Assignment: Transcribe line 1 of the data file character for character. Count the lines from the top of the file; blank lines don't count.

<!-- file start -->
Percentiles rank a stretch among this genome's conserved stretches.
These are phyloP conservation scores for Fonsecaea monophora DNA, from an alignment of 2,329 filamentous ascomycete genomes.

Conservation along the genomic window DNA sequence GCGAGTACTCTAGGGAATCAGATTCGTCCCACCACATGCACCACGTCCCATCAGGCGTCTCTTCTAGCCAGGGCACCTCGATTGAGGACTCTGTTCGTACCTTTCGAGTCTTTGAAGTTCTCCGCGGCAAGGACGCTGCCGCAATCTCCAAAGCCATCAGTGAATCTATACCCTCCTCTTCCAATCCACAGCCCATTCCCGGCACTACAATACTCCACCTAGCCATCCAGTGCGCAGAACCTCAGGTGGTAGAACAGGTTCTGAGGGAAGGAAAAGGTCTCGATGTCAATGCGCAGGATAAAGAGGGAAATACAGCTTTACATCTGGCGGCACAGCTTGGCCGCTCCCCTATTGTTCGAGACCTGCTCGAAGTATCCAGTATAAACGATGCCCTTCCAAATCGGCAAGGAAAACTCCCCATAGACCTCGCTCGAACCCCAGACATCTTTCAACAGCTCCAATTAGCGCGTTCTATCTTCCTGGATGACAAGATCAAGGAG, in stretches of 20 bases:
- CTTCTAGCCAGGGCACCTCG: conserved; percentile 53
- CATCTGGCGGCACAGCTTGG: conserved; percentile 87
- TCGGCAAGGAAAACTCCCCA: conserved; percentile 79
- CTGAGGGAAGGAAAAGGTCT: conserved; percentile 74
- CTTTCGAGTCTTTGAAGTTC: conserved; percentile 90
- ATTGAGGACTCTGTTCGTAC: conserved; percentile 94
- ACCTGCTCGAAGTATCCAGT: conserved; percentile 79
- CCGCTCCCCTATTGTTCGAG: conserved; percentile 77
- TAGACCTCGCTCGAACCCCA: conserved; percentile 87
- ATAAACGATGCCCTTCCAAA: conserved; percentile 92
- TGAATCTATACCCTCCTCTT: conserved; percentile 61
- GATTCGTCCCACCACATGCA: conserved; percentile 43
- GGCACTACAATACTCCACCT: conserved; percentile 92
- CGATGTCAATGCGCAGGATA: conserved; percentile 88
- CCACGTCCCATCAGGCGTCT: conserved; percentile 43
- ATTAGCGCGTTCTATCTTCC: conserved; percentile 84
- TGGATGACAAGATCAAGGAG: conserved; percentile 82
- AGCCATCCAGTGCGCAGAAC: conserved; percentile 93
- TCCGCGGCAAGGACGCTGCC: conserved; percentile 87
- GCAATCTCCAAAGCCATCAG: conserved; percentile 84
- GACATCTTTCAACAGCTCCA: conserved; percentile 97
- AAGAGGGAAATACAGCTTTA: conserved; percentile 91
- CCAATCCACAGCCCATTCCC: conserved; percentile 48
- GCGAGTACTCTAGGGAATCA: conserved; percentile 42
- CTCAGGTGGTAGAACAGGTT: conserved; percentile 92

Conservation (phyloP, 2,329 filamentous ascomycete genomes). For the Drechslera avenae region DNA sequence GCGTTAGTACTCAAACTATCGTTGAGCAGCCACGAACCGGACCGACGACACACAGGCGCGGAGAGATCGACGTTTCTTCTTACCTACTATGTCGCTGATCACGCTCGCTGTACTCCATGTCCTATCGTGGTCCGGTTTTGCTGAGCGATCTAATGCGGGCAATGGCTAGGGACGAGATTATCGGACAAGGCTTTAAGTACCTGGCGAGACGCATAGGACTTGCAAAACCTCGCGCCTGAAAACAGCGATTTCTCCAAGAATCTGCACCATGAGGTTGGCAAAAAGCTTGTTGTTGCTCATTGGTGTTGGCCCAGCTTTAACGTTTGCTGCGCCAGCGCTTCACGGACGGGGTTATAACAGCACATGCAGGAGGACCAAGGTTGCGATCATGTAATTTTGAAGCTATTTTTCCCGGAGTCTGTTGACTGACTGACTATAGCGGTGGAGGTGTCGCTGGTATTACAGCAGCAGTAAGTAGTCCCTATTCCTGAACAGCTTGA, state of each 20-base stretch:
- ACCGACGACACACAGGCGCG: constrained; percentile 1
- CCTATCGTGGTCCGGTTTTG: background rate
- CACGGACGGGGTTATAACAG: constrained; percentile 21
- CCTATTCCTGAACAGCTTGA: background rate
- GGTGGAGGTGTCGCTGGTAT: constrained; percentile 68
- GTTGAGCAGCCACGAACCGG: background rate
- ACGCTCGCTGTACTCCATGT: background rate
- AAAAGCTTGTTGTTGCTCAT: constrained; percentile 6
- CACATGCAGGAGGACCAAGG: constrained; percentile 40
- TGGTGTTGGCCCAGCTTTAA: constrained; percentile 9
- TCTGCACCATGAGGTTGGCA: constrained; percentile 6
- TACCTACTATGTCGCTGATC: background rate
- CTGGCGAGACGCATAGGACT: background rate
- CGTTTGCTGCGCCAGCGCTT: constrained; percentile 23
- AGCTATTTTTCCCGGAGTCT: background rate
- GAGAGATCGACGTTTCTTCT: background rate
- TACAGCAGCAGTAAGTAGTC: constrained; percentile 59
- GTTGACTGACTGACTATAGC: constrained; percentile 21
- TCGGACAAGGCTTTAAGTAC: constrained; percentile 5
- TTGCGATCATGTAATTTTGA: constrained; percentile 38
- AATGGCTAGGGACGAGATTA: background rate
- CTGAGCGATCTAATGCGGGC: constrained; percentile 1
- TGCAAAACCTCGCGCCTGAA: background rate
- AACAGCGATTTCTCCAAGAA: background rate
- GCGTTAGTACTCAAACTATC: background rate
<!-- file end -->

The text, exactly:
Percentiles rank a stretch among this genome's conserved stretches.